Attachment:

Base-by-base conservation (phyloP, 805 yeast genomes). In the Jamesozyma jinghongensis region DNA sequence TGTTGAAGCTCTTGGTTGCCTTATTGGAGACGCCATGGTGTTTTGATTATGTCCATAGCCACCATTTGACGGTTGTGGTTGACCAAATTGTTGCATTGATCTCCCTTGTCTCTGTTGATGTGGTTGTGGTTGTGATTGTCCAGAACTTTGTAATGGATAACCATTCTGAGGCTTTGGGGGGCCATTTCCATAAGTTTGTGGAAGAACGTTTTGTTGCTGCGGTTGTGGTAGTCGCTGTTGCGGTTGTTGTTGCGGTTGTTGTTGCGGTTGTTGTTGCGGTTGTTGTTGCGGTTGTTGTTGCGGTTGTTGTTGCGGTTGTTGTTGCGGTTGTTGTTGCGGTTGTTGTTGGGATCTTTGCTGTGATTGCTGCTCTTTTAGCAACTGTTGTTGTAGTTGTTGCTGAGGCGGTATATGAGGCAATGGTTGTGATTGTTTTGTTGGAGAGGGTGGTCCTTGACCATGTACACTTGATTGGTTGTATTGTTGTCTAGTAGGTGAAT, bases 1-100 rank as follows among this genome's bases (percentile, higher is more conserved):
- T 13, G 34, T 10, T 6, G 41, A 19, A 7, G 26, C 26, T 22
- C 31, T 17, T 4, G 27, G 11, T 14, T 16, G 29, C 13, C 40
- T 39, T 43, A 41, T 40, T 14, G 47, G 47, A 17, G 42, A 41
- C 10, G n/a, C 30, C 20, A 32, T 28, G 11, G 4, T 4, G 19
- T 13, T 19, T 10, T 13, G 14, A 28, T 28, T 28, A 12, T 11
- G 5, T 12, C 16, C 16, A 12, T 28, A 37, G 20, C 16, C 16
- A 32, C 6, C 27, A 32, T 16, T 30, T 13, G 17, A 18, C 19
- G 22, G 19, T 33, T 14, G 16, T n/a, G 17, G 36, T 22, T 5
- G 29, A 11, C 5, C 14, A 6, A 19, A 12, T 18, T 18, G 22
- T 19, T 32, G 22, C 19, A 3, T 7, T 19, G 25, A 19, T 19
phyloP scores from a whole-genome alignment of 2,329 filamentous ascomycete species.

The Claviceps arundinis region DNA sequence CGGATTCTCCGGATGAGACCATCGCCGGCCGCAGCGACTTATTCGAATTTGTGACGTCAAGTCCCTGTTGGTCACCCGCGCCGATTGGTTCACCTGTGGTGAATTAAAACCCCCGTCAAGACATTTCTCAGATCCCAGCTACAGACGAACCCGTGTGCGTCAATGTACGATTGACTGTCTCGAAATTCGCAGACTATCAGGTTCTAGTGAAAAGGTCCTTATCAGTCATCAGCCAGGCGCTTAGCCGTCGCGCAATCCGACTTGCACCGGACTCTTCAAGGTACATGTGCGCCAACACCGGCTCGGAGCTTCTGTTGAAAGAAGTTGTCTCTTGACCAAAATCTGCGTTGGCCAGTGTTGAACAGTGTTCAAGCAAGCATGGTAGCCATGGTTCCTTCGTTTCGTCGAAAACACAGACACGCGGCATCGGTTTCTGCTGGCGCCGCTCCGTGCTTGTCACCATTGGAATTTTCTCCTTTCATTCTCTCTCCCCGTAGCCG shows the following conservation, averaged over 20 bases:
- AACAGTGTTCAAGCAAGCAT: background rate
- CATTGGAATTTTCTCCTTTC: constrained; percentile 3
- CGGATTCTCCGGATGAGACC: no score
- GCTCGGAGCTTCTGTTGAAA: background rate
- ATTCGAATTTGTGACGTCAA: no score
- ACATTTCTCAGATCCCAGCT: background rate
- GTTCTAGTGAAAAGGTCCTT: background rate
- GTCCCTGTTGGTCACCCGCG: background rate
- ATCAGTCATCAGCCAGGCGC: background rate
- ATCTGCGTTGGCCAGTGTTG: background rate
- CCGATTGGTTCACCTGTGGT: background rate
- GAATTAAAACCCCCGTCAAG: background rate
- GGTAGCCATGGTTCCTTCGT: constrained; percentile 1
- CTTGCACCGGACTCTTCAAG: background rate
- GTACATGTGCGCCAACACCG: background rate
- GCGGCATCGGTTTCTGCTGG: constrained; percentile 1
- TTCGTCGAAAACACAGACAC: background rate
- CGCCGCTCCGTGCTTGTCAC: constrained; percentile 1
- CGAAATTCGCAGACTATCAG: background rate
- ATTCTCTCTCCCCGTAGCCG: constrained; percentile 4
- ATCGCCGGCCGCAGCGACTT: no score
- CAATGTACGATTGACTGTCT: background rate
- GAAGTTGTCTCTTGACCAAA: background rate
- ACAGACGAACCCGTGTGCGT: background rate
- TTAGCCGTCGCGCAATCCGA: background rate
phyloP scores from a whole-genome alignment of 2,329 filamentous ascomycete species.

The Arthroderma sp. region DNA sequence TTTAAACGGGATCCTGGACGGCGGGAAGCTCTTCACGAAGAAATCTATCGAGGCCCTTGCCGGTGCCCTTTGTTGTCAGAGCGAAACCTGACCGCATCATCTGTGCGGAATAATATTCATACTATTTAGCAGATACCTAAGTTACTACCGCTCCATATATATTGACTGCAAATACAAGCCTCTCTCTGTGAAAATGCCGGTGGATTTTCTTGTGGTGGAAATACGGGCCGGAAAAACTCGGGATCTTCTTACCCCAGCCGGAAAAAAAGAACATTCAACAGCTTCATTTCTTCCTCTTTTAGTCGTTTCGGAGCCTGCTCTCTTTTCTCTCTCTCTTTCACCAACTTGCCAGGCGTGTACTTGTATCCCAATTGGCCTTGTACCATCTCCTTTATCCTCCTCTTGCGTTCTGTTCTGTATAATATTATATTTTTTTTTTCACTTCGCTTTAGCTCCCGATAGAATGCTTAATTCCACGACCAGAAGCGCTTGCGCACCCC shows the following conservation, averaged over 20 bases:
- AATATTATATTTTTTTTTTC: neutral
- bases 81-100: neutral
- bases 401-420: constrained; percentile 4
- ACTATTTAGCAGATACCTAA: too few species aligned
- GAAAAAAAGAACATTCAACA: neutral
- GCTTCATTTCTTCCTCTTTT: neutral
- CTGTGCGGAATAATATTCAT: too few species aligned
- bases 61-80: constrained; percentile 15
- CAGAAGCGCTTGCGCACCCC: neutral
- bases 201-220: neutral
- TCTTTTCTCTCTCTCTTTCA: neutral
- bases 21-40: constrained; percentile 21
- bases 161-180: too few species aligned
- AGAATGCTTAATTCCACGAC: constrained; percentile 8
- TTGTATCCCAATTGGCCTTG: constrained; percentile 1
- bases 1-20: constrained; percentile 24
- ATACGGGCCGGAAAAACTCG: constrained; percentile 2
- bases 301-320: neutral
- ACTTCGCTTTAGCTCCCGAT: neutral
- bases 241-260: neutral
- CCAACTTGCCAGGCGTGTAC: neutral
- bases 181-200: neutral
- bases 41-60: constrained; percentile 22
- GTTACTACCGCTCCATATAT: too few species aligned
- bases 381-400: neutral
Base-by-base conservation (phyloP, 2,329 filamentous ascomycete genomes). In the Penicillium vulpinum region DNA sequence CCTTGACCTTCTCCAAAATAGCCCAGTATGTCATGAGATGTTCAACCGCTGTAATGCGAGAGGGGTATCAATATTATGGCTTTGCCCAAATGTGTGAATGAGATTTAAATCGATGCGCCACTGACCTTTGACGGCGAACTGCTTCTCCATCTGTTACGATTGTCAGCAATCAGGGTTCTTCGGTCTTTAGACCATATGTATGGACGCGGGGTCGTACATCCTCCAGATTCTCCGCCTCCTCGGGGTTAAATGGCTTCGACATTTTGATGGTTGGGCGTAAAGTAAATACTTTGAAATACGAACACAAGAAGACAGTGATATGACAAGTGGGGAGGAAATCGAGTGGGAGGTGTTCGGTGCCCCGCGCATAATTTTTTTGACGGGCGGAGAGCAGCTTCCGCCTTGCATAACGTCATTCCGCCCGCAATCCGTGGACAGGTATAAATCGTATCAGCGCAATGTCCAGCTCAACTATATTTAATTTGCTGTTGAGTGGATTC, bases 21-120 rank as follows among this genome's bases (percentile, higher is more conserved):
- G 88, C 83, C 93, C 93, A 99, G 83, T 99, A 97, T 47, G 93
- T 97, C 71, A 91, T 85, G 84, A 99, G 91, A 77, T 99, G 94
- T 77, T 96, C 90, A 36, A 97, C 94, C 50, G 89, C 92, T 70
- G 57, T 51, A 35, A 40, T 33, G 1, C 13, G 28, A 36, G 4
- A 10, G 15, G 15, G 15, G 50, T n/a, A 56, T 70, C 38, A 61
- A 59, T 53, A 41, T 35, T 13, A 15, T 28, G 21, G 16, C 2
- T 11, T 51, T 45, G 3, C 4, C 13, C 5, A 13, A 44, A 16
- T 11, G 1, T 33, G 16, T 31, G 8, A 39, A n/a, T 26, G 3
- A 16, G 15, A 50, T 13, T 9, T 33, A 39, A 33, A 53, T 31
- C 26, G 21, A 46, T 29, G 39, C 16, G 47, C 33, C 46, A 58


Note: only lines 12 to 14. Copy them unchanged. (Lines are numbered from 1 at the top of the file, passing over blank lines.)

phyloP scores from a whole-genome alignment of 2,329 filamentous ascomycete species.

The Claviceps arundinis region DNA sequence CGGATTCTCCGGATGAGACCATCGCCGGCCGCAGCGACTTATTCGAATTTGTGACGTCAAGTCCCTGTTGGTCACCCGCGCCGATTGGTTCACCTGTGGTGAATTAAAACCCCCGTCAAGACATTTCTCAGATCCCAGCTACAGACGAACCCGTGTGCGTCAATGTACGATTGACTGTCTCGAAATTCGCAGACTATCAGGTTCTAGTGAAAAGGTCCTTATCAGTCATCAGCCAGGCGCTTAGCCGTCGCGCAATCCGACTTGCACCGGACTCTTCAAGGTACATGTGCGCCAACACCGGCTCGGAGCTTCTGTTGAAAGAAGTTGTCTCTTGACCAAAATCTGCGTTGGCCAGTGTTGAACAGTGTTCAAGCAAGCATGGTAGCCATGGTTCCTTCGTTTCGTCGAAAACACAGACACGCGGCATCGGTTTCTGCTGGCGCCGCTCCGTGCTTGTCACCATTGGAATTTTCTCCTTTCATTCTCTCTCCCCGTAGCCG shows the following conservation, averaged over 20 bases:
- AACAGTGTTCAAGCAAGCAT: background rate